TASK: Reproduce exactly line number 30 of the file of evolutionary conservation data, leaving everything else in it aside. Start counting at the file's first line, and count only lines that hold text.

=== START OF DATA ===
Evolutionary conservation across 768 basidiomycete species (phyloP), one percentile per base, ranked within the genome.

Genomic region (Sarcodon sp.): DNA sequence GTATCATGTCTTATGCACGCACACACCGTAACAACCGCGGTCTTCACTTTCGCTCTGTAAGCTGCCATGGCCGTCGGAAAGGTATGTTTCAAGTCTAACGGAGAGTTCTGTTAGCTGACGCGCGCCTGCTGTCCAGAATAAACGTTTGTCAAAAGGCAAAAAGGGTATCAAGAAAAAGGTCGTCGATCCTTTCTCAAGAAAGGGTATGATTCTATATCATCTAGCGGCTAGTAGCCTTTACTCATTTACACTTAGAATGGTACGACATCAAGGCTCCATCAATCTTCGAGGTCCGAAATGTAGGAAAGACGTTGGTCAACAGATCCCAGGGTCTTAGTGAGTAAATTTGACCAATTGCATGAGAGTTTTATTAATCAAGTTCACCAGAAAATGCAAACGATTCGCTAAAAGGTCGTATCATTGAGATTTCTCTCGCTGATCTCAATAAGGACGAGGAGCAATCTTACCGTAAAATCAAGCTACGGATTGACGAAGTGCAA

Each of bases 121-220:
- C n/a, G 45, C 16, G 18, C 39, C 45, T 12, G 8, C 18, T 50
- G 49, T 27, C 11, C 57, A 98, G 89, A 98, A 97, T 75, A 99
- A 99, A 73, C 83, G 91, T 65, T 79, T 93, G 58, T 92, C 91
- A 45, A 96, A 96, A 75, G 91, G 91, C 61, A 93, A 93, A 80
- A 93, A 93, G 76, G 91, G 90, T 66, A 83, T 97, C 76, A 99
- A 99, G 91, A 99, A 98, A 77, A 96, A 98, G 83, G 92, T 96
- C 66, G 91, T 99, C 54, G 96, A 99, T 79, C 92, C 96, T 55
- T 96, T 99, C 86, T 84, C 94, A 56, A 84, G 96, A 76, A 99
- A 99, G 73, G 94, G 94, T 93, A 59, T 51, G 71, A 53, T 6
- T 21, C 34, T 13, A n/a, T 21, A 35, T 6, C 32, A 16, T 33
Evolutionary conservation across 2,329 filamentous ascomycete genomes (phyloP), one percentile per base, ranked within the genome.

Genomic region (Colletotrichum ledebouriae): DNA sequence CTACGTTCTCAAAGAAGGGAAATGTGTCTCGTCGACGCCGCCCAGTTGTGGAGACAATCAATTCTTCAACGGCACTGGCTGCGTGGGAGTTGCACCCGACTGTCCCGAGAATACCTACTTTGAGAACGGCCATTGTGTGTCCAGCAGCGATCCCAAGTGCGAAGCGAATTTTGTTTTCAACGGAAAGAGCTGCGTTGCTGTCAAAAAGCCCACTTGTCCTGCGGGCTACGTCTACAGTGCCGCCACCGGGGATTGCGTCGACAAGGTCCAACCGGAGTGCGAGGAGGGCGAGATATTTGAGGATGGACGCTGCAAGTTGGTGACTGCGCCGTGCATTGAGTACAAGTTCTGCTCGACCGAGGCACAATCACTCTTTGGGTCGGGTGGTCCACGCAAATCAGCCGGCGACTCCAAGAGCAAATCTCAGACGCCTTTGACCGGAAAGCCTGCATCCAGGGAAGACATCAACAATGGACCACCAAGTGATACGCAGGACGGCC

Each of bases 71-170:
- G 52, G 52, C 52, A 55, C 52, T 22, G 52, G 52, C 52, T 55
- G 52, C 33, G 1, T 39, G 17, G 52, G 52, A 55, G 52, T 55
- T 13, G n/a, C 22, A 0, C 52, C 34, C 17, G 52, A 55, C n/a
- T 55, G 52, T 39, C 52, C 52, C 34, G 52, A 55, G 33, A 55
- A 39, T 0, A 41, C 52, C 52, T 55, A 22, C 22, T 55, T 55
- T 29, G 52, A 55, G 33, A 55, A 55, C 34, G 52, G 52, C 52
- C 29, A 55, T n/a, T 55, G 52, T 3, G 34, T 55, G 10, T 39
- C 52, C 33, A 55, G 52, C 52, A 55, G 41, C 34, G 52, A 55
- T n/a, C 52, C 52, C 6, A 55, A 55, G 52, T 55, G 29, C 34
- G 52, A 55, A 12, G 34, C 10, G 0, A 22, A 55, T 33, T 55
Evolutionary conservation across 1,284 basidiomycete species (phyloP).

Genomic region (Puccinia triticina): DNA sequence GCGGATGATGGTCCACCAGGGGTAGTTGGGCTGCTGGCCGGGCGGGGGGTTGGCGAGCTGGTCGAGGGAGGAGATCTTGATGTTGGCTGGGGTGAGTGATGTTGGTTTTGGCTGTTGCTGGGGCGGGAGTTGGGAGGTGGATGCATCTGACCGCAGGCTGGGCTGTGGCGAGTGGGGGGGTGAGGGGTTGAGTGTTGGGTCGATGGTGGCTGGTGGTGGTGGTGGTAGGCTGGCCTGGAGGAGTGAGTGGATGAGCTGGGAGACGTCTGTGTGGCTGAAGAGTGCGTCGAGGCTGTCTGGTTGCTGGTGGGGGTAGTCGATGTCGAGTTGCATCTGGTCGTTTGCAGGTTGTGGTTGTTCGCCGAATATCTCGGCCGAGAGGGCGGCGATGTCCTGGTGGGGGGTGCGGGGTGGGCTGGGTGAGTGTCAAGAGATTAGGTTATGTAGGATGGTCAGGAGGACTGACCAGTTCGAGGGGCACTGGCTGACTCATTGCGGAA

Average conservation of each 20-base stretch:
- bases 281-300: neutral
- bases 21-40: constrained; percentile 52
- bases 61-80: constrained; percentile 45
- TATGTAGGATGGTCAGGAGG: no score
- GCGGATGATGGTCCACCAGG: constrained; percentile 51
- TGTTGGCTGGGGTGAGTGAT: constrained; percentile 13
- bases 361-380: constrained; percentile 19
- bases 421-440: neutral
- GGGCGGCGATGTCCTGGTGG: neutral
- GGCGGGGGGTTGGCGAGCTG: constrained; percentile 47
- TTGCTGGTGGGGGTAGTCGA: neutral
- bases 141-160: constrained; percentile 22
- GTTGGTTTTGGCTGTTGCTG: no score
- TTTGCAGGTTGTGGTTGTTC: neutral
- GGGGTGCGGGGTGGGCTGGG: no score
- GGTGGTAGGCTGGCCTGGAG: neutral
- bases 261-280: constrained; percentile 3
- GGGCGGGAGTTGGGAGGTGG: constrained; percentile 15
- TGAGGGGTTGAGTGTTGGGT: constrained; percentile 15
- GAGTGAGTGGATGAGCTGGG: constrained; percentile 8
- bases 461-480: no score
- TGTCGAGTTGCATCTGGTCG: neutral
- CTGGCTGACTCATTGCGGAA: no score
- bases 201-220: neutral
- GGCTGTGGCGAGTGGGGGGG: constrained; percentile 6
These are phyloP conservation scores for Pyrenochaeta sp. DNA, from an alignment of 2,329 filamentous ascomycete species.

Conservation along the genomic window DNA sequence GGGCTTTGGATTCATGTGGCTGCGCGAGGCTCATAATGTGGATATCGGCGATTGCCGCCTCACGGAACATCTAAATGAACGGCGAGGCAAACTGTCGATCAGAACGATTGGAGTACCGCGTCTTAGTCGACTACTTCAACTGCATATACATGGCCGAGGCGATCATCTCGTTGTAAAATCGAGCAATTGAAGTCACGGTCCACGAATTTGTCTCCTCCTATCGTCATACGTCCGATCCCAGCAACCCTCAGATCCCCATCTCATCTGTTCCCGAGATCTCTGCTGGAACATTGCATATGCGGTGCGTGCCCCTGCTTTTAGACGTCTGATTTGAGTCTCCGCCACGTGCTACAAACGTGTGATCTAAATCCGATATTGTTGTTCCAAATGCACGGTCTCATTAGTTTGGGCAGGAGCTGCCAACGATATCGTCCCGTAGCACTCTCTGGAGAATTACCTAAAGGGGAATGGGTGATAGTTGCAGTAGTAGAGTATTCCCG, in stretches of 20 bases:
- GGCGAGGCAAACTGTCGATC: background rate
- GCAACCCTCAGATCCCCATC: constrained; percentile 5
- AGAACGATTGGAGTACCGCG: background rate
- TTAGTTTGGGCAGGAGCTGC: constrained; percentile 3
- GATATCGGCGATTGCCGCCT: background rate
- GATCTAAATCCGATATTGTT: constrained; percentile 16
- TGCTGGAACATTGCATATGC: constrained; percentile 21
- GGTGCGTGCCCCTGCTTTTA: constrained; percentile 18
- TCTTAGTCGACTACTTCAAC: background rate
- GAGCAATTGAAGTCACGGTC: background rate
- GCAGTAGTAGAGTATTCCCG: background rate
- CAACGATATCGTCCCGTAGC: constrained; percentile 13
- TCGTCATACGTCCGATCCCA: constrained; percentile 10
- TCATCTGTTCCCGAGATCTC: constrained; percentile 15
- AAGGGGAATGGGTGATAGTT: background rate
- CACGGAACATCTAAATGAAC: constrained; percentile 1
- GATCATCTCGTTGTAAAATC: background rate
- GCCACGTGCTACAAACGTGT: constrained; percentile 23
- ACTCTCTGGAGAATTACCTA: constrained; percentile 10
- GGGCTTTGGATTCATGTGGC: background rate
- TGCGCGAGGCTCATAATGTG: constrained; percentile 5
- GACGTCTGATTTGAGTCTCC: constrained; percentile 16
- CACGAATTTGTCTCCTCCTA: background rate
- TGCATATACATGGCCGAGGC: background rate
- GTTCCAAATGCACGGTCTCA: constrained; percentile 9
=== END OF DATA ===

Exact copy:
- bases 281-300: neutral